Interval Training Your Face: Anti-Aging Miracle or Skin Care Disaster?

Some dermatologists advocate for a ‘pulsing method’ of switching back and forth between products to maximize collagen production—but does it actually work? Unsplash/Igor Rand

Everyone’s heard the claim that you have to change your shampoo brand regularly, because your hair “gets used to” whatever you’re using. Whether or not that’s true, it seems to have inspired a similar idea making the rounds lately. Specifically, that using the same skincare on a consistent basis doesn’t produce the best results. 

Last week, a piece in London’s Daily Telegraph asked, “Does your skincare stop working over time?” An Avon executive and a British dermatologist chimed in to say yes, it does, and advocated for a “pulsing method” of switching back and forth between products to maximize collagen production. Considering what we know about skin’s need for consistency, this sounded sketchy to me. So I turned to the best in dermatology, Dr. Dennis Gross, to get his take.

First to tackle is the concept of whether or not skin can hit a “plateau” by using the same routine for months on end. Dr. Gross says no way. 

“Steady treatment with an anti-aging product clearly gives the best long term benefit. There may less of a surge in collagen production after one year than there is after one month, but that’s a classic concept in cell biology,” Dr. Gross says. The largest gains will always be at the outset. “Cells reach a ‘steady steady’—which is an actual pharmacological term—where collagen production levels off after an initial surge. But stopping at any time, as in a pulsing method, would lead to a dramatic drop in collagen production. You can even lose what was previously produced.”

For Dr. Gross, he advises patients that daily treatment is mandatory. “The key point is the overall net amount of collagen in the long run requires daily treatment,” he says. “The aging process dictates a constant daily dose of active ingredients to maintain the stimulation. If you use a start and stop method, the overall collagen production starts and stops. So you end up with lower overall collagen production versus using consistent, daily treatment.”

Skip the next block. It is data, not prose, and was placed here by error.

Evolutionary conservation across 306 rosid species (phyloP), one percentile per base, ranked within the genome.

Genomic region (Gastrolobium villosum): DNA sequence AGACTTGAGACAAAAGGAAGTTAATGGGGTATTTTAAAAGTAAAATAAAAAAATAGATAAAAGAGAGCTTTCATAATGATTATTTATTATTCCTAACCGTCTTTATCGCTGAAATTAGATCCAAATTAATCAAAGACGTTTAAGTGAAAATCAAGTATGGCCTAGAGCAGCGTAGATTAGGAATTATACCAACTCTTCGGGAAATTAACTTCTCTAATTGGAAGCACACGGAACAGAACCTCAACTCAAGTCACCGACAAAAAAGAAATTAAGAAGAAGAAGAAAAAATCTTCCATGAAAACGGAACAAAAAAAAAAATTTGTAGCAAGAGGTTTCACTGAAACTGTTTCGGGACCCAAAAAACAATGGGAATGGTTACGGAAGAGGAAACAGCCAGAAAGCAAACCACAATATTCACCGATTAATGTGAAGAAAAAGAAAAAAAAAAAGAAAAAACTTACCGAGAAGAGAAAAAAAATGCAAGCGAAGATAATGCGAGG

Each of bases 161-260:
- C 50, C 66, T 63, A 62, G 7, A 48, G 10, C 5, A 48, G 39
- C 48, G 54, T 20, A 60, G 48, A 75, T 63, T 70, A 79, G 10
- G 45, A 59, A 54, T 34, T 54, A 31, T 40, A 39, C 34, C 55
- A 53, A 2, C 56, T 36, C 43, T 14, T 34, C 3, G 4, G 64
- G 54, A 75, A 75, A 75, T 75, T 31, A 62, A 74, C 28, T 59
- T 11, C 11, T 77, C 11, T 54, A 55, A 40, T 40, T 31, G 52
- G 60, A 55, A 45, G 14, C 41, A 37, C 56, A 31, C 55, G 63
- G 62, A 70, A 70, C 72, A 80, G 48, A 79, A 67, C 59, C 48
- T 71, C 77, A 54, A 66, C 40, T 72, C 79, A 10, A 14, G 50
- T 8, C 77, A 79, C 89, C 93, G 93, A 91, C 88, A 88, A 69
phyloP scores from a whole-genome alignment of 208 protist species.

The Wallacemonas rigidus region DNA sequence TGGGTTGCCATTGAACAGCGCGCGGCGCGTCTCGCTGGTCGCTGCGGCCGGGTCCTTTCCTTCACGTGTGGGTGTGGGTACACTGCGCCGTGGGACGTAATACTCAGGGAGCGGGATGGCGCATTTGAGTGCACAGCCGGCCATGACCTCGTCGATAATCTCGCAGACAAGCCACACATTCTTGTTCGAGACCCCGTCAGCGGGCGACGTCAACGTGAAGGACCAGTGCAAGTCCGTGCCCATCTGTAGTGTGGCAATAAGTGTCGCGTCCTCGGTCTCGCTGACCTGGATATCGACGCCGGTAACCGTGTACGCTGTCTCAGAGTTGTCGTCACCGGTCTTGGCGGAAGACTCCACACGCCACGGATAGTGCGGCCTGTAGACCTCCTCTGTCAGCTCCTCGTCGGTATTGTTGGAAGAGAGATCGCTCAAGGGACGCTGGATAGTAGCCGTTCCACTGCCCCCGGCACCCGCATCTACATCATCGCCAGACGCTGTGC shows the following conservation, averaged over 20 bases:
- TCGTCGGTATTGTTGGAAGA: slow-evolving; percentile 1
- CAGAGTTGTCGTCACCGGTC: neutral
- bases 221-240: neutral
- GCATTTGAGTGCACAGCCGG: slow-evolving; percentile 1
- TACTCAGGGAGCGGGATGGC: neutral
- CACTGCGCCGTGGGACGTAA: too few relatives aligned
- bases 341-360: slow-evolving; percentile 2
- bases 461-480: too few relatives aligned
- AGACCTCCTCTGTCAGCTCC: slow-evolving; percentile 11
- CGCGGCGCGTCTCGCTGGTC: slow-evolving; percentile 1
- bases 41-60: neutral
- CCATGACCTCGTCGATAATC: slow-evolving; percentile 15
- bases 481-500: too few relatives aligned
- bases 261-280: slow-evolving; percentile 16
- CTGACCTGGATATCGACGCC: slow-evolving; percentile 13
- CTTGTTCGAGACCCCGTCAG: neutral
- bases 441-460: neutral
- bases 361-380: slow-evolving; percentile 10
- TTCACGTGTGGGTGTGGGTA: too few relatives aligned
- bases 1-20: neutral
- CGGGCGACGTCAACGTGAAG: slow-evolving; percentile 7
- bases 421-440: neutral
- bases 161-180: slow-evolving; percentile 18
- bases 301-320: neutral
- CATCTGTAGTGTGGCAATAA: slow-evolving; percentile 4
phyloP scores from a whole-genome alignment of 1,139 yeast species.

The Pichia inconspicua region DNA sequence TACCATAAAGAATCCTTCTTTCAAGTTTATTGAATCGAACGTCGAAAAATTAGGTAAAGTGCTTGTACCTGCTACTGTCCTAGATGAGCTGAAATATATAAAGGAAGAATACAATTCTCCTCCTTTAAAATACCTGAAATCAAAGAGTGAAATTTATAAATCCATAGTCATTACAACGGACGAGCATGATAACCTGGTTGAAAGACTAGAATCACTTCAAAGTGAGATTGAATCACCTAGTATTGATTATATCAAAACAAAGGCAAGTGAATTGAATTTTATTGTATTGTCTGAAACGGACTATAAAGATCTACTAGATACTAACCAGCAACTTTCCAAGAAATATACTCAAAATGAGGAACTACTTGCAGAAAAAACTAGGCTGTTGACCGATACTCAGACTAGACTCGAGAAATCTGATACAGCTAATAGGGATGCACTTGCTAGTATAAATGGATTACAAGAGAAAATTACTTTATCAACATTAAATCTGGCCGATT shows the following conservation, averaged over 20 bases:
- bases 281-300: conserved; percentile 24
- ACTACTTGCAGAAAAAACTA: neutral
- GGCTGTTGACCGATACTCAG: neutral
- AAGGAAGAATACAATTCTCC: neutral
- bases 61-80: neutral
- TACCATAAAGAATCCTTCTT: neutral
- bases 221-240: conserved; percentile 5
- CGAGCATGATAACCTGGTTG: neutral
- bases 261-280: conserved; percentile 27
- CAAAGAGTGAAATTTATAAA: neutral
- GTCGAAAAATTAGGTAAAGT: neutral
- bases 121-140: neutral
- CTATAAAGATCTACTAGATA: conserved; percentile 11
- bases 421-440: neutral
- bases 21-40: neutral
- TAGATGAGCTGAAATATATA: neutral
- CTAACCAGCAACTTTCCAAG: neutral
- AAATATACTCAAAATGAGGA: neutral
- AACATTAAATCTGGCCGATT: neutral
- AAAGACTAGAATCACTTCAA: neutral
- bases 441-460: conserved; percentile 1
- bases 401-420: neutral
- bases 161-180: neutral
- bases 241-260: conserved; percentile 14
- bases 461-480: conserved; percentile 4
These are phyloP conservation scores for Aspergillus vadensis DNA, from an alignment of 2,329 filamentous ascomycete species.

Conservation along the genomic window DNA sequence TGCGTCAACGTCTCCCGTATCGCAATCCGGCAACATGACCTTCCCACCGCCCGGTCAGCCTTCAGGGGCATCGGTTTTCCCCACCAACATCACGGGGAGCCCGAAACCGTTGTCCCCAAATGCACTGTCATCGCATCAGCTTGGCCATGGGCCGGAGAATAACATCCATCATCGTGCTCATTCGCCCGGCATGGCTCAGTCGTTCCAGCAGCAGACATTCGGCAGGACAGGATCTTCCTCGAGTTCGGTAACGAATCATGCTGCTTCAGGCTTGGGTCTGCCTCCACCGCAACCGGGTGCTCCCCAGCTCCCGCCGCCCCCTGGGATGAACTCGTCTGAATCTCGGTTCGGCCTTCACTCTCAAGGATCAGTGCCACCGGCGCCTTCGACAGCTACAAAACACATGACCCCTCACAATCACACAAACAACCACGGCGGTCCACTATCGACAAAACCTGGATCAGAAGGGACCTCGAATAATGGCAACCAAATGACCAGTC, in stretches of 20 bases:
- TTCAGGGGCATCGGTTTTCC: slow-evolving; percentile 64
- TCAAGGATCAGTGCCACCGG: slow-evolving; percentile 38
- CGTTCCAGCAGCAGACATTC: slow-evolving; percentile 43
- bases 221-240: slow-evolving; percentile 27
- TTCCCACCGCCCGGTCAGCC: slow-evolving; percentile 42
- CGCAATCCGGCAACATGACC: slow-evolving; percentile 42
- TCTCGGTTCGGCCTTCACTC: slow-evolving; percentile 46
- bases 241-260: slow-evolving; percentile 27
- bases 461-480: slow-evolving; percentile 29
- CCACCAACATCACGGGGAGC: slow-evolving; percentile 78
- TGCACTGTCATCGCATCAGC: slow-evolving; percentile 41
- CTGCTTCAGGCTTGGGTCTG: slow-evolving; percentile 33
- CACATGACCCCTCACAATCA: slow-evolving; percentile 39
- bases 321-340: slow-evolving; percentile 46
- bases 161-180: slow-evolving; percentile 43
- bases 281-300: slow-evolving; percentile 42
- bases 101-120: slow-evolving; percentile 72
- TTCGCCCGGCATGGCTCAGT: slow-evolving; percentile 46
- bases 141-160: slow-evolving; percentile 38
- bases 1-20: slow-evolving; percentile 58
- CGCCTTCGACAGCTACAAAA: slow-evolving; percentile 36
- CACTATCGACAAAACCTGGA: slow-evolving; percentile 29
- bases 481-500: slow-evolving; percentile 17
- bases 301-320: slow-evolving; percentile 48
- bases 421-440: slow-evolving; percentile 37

This is bad news for beauty bloggers and writers like me, who are constantly testing new products. Instead of telling me what I wanted to hear (“Yes, keep it interesting! Try different products every week!”), Dr. Gross was blunt: “Switching frequently reduces the overall benefit because you neither reach nor maintain the maximal response.”

Yet while skin type doesn’t change, skin condition does. Skin can cycle through different results—dehydration, dullness, dryness, oiliness—depending on factors like climate and diet. But that doesn’t mean your usual skincare products aren’t working, says Dr. Gross. In fact, they have a defensive impact you might not appreciate. 

“The ingredients continue to work but may be less appreciated. For example, a product making your skin look radiant may appear not to be working when winter weather dulls the skin. But if you were to stop the product, the skin would look even more dull. Or if you’re on a crash diet or are dehydrated and the skin as a result looks dry, you might think your moisturizer is failing. But if you stopped the moisturizer you’d see even more dryness,” says Dr. Gross.

But what about sensitive skin? If a product that promises spectacular results is causing a reaction, isn’t it best to alternate it with something more soothing? Not at all, according to Dr. Gross. “If irritation occurs, stop for that reason and find a routine you can tolerate and maintain daily. Consistency is key to achieving best results.”

The dermatologist quoted by the Telegraph asserted that “the best times to give your skin a holiday from your anti-aging cream is straight after the summer months when you’ve been exposed to more UV light than usual, or when you’ve just finished a course of retinol treatment.” Again, Dr. Gross says he “vehemently” disagrees. “Skin needs the most help after sun damage and dehydration. Be more aggressive and consistent after summer to revive skin.” 

How long should we give certain products to achieve results? “All of my favorite ingredients should take no more than two weeks for a patient to appreciate the difference.” Dr. Gross’s favorites include hyaluronic acid, vitamin C, retinol, and alpha and beta acids. The exception to this, he says, may be peptides. “They solely build collagen, which takes weeks to see and isn’t immediately noticeable.”  

So by all means, play with different products if you enjoy trying new things. Just know that if your primary concern is fighting the effects of aging, consistent use of a core routine is vital to seeing results. Switch your shampoo all you want, but steady use of skincare is the best way to drive noticeable improvement on your face.

 Jackie Danicki is a marketing and partnerships consultant and a regular contributor to the Observer. Follow her on Instagram at @burnedoutbeauty.

Interval Training Your Face: Anti-Aging Miracle or Skin Care Disaster?